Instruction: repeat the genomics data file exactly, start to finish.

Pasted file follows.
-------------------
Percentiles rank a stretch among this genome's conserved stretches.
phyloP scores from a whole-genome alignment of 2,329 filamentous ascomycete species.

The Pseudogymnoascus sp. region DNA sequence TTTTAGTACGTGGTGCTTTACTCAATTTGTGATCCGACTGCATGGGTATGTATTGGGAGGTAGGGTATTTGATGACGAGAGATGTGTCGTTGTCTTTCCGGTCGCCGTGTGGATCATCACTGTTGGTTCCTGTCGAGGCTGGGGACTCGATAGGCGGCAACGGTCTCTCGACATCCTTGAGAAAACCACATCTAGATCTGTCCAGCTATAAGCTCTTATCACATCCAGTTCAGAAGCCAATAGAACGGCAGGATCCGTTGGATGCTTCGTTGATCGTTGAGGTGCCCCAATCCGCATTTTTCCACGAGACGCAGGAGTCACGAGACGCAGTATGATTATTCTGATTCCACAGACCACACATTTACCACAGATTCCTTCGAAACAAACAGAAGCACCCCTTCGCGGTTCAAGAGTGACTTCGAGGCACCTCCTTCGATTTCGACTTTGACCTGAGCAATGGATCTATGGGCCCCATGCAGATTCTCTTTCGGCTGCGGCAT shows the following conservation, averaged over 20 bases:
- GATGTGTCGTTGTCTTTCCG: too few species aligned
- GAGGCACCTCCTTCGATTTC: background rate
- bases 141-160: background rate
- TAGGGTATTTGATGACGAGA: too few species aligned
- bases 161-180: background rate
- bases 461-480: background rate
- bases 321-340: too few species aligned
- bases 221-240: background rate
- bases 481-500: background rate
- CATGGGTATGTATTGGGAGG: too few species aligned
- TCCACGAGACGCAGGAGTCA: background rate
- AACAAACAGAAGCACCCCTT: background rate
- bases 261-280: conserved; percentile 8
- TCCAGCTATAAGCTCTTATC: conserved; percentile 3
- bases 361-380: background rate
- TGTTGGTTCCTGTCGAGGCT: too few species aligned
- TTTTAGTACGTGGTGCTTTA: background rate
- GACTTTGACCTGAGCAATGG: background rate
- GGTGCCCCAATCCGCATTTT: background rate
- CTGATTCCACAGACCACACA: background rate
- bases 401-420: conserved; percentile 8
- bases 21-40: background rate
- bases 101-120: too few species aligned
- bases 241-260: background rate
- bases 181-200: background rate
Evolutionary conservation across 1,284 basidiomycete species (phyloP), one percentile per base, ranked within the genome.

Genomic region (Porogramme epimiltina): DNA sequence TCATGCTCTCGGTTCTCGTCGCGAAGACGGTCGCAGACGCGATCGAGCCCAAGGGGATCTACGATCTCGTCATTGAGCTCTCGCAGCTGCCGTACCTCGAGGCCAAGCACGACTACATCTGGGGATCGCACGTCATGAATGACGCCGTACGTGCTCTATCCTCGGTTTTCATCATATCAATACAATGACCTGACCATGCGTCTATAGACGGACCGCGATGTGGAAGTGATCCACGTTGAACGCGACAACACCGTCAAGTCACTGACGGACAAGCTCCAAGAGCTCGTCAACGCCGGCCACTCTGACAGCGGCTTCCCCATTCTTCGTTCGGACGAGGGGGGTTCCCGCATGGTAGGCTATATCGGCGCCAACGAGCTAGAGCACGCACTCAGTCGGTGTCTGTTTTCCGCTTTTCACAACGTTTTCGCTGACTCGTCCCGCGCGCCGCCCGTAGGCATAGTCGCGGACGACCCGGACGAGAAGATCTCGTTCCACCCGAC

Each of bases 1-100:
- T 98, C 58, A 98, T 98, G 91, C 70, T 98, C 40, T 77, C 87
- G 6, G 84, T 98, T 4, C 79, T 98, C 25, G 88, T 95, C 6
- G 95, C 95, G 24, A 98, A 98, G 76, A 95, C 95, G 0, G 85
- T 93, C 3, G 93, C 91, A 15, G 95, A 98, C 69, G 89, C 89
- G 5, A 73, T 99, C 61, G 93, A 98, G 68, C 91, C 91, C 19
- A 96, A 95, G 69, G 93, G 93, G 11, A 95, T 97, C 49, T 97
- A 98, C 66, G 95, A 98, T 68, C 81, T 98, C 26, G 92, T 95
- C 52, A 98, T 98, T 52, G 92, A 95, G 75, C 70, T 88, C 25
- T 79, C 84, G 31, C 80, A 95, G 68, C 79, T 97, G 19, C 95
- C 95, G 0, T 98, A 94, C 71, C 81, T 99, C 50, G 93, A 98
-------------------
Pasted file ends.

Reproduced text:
Percentiles rank a stretch among this genome's conserved stretches.
phyloP scores from a whole-genome alignment of 2,329 filamentous ascomycete species.

The Pseudogymnoascus sp. region DNA sequence TTTTAGTACGTGGTGCTTTACTCAATTTGTGATCCGACTGCATGGGTATGTATTGGGAGGTAGGGTATTTGATGACGAGAGATGTGTCGTTGTCTTTCCGGTCGCCGTGTGGATCATCACTGTTGGTTCCTGTCGAGGCTGGGGACTCGATAGGCGGCAACGGTCTCTCGACATCCTTGAGAAAACCACATCTAGATCTGTCCAGCTATAAGCTCTTATCACATCCAGTTCAGAAGCCAATAGAACGGCAGGATCCGTTGGATGCTTCGTTGATCGTTGAGGTGCCCCAATCCGCATTTTTCCACGAGACGCAGGAGTCACGAGACGCAGTATGATTATTCTGATTCCACAGACCACACATTTACCACAGATTCCTTCGAAACAAACAGAAGCACCCCTTCGCGGTTCAAGAGTGACTTCGAGGCACCTCCTTCGATTTCGACTTTGACCTGAGCAATGGATCTATGGGCCCCATGCAGATTCTCTTTCGGCTGCGGCAT shows the following conservation, averaged over 20 bases:
- GATGTGTCGTTGTCTTTCCG: too few species aligned
- GAGGCACCTCCTTCGATTTC: background rate
- bases 141-160: background rate
- TAGGGTATTTGATGACGAGA: too few species aligned
- bases 161-180: background rate
- bases 461-480: background rate
- bases 321-340: too few species aligned
- bases 221-240: background rate
- bases 481-500: background rate
- CATGGGTATGTATTGGGAGG: too few species aligned
- TCCACGAGACGCAGGAGTCA: background rate
- AACAAACAGAAGCACCCCTT: background rate
- bases 261-280: conserved; percentile 8
- TCCAGCTATAAGCTCTTATC: conserved; percentile 3
- bases 361-380: background rate
- TGTTGGTTCCTGTCGAGGCT: too few species aligned
- TTTTAGTACGTGGTGCTTTA: background rate
- GACTTTGACCTGAGCAATGG: background rate
- GGTGCCCCAATCCGCATTTT: background rate
- CTGATTCCACAGACCACACA: background rate
- bases 401-420: conserved; percentile 8
- bases 21-40: background rate
- bases 101-120: too few species aligned
- bases 241-260: background rate
- bases 181-200: background rate
Evolutionary conservation across 1,284 basidiomycete species (phyloP), one percentile per base, ranked within the genome.

Genomic region (Porogramme epimiltina): DNA sequence TCATGCTCTCGGTTCTCGTCGCGAAGACGGTCGCAGACGCGATCGAGCCCAAGGGGATCTACGATCTCGTCATTGAGCTCTCGCAGCTGCCGTACCTCGAGGCCAAGCACGACTACATCTGGGGATCGCACGTCATGAATGACGCCGTACGTGCTCTATCCTCGGTTTTCATCATATCAATACAATGACCTGACCATGCGTCTATAGACGGACCGCGATGTGGAAGTGATCCACGTTGAACGCGACAACACCGTCAAGTCACTGACGGACAAGCTCCAAGAGCTCGTCAACGCCGGCCACTCTGACAGCGGCTTCCCCATTCTTCGTTCGGACGAGGGGGGTTCCCGCATGGTAGGCTATATCGGCGCCAACGAGCTAGAGCACGCACTCAGTCGGTGTCTGTTTTCCGCTTTTCACAACGTTTTCGCTGACTCGTCCCGCGCGCCGCCCGTAGGCATAGTCGCGGACGACCCGGACGAGAAGATCTCGTTCCACCCGAC

Each of bases 1-100:
- T 98, C 58, A 98, T 98, G 91, C 70, T 98, C 40, T 77, C 87
- G 6, G 84, T 98, T 4, C 79, T 98, C 25, G 88, T 95, C 6
- G 95, C 95, G 24, A 98, A 98, G 76, A 95, C 95, G 0, G 85
- T 93, C 3, G 93, C 91, A 15, G 95, A 98, C 69, G 89, C 89
- G 5, A 73, T 99, C 61, G 93, A 98, G 68, C 91, C 91, C 19
- A 96, A 95, G 69, G 93, G 93, G 11, A 95, T 97, C 49, T 97
- A 98, C 66, G 95, A 98, T 68, C 81, T 98, C 26, G 92, T 95
- C 52, A 98, T 98, T 52, G 92, A 95, G 75, C 70, T 88, C 25
- T 79, C 84, G 31, C 80, A 95, G 68, C 79, T 97, G 19, C 95
- C 95, G 0, T 98, A 94, C 71, C 81, T 99, C 50, G 93, A 98